Money going under the microscope

In light of a disorganized accounting system, members of the Oceano Community Services District’s board have ordered a forensic audit of the prior fiscal year.

The five-member board voted unanimously on Wednesday to move forward with the audit — which is to examine individual payments and receipts of money from July 1, 2008, through June 30, 2009.

District board member Jim Hill led the questioning of an accounting system that makes it difficult to determine whether checks have been paid appropriately.

Hill is concerned that payments of bills in cash, such as for water service, by community members, also haven’t been handled appropriately.

Hill said that part of the problem lies with a discrepancy in the check number used by the bank to clear a payment and the number used by the district to account for a check.

“It’s extremely difficult to determine where the money is going,” Hill said. “The vast majority of the checks are correctly paid, it appears, but I’m concerned about a small percentage that we’re just not sure about.”

The district’s annual budget is about $3.3 million, he said.

District General Manager Raffaele Montemurro — who was hired about two months ago — said a forensic audit for the prior fiscal year would cost $14,000 to $20,000. But district officials are still looking into the total amount it would cost.

He noted that no wrongdoing on the part of any current or past district staff member has been proven at this point.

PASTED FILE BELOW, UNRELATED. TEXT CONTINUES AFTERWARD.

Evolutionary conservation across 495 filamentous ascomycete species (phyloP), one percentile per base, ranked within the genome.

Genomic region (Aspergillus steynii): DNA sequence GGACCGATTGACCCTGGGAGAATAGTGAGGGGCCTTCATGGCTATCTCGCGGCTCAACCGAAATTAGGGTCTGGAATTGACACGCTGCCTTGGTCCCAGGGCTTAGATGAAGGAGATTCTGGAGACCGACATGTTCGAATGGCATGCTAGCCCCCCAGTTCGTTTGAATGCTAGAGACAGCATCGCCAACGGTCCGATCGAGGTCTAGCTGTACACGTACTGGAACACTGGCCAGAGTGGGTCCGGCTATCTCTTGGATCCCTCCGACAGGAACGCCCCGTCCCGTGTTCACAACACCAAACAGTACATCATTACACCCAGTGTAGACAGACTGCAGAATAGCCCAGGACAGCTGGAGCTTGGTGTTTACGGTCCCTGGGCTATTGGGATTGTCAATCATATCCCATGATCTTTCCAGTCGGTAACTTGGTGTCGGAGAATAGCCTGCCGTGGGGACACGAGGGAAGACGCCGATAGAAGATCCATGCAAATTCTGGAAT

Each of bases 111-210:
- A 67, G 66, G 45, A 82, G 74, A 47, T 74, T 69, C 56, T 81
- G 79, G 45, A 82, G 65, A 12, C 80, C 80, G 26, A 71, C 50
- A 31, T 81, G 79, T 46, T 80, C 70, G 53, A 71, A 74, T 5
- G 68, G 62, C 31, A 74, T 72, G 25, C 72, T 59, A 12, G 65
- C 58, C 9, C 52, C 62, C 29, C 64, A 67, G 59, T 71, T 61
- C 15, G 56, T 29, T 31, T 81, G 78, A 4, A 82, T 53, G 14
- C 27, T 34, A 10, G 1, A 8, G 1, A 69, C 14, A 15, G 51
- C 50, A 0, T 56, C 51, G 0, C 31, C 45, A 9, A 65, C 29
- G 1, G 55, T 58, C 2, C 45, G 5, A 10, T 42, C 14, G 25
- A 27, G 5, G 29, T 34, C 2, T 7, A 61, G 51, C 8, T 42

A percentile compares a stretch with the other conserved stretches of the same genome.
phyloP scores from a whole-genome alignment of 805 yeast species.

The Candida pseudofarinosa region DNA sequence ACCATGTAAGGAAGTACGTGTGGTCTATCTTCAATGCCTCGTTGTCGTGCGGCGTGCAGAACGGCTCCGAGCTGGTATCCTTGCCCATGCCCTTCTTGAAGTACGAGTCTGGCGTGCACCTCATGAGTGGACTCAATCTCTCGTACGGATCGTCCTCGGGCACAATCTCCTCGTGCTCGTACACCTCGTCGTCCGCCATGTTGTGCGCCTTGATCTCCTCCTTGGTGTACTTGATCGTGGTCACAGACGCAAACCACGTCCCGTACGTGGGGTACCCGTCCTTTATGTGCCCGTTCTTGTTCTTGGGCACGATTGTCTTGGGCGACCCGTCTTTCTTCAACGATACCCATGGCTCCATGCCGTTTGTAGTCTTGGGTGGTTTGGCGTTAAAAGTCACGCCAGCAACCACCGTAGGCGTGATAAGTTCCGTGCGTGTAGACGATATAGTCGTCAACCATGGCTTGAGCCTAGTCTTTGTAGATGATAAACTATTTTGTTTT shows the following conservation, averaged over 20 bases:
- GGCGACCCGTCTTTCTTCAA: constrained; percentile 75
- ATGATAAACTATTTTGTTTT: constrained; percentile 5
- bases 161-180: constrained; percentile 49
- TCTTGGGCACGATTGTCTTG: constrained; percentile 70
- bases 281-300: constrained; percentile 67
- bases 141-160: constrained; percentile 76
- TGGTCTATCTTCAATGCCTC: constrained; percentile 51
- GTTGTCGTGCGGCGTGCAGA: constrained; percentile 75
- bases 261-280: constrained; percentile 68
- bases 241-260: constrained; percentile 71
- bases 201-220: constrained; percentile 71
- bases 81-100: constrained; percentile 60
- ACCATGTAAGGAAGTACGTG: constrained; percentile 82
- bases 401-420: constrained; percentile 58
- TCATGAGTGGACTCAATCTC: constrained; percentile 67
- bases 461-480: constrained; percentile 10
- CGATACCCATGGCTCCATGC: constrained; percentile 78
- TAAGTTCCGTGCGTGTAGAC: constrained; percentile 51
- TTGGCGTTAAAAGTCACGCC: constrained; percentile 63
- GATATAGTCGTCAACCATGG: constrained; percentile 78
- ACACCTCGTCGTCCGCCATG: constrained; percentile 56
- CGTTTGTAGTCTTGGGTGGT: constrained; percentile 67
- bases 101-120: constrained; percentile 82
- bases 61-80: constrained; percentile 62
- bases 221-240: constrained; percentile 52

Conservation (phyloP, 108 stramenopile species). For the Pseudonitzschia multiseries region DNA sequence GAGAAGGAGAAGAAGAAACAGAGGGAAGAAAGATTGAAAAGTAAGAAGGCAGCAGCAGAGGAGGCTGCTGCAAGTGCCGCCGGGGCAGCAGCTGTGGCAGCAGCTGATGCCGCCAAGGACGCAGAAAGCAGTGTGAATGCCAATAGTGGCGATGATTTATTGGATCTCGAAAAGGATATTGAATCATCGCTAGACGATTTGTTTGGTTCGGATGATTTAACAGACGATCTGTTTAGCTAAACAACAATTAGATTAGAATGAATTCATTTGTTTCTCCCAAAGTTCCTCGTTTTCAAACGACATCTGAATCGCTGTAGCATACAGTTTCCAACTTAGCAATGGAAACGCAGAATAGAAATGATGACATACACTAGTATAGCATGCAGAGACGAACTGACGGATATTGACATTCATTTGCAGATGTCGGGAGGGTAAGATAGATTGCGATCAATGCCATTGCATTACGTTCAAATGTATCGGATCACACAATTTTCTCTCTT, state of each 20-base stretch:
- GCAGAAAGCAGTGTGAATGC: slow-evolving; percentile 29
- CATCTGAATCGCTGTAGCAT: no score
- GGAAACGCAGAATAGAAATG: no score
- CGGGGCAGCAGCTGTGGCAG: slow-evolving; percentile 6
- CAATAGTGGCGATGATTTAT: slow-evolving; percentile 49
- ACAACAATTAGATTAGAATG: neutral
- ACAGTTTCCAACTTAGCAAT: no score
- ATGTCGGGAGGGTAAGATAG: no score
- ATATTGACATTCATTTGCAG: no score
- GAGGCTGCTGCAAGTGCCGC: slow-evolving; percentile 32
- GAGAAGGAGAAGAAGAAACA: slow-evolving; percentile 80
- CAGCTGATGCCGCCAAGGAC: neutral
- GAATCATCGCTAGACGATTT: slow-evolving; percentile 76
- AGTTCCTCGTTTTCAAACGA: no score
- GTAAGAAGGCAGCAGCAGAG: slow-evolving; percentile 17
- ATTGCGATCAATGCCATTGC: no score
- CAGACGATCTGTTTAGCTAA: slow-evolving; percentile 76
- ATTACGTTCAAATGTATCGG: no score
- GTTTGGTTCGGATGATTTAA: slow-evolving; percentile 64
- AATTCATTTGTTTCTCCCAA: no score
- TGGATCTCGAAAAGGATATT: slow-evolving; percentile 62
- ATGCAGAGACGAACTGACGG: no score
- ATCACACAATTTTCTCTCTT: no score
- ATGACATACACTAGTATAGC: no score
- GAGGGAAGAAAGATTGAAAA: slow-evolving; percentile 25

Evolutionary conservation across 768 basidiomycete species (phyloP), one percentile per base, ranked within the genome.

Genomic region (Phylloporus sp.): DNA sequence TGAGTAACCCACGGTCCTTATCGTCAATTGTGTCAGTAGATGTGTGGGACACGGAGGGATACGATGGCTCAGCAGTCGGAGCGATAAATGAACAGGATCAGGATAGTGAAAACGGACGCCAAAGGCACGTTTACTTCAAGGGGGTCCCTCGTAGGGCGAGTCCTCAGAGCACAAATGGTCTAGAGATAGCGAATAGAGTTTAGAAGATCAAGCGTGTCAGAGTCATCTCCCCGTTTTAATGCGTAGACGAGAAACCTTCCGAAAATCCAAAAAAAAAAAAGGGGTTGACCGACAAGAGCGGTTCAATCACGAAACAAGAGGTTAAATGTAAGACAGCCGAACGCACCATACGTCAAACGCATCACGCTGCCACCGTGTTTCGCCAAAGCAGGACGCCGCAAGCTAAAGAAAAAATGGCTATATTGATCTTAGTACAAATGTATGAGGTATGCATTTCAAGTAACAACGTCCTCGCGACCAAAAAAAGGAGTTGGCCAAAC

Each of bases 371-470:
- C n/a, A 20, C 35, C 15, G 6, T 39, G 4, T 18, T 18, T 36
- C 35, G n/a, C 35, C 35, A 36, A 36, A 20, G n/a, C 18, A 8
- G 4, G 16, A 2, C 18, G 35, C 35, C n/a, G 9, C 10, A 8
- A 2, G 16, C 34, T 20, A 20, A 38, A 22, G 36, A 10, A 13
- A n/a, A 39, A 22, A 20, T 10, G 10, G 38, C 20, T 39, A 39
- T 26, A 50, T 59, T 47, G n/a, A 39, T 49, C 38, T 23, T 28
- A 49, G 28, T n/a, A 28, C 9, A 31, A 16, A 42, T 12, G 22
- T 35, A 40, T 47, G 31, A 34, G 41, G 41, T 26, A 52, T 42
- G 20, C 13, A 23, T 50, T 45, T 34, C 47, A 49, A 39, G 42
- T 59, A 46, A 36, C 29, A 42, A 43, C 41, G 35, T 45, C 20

Montemurro said the district will first seek to contract Moss, Levy & Hartzheim — an accounting firm with a Santa Maria office.

The firm is already contracted by the district to conduct less-intensive audits annually, using samples of payments and receipts. A forensic audit is a more detailed, intensive process that tracks each individual payment and movement of funds.

“Part of the problem may be that we have an old tractor-feed printer that can mess up the consistency with our numbers and the bank’s clearing number,” Montemurro said. “But we’ve worked very hard to make sure they’re the same number from here on out.”

Montemurro also confirmed that he is communicating with the federal Internal Revenue Service about any overpayments of taxes that were applied to fines in the past.

Hill cited one IRS letter sent to the district office in September than applied $384.10 from a tax overpayment of $473.96 from district staff.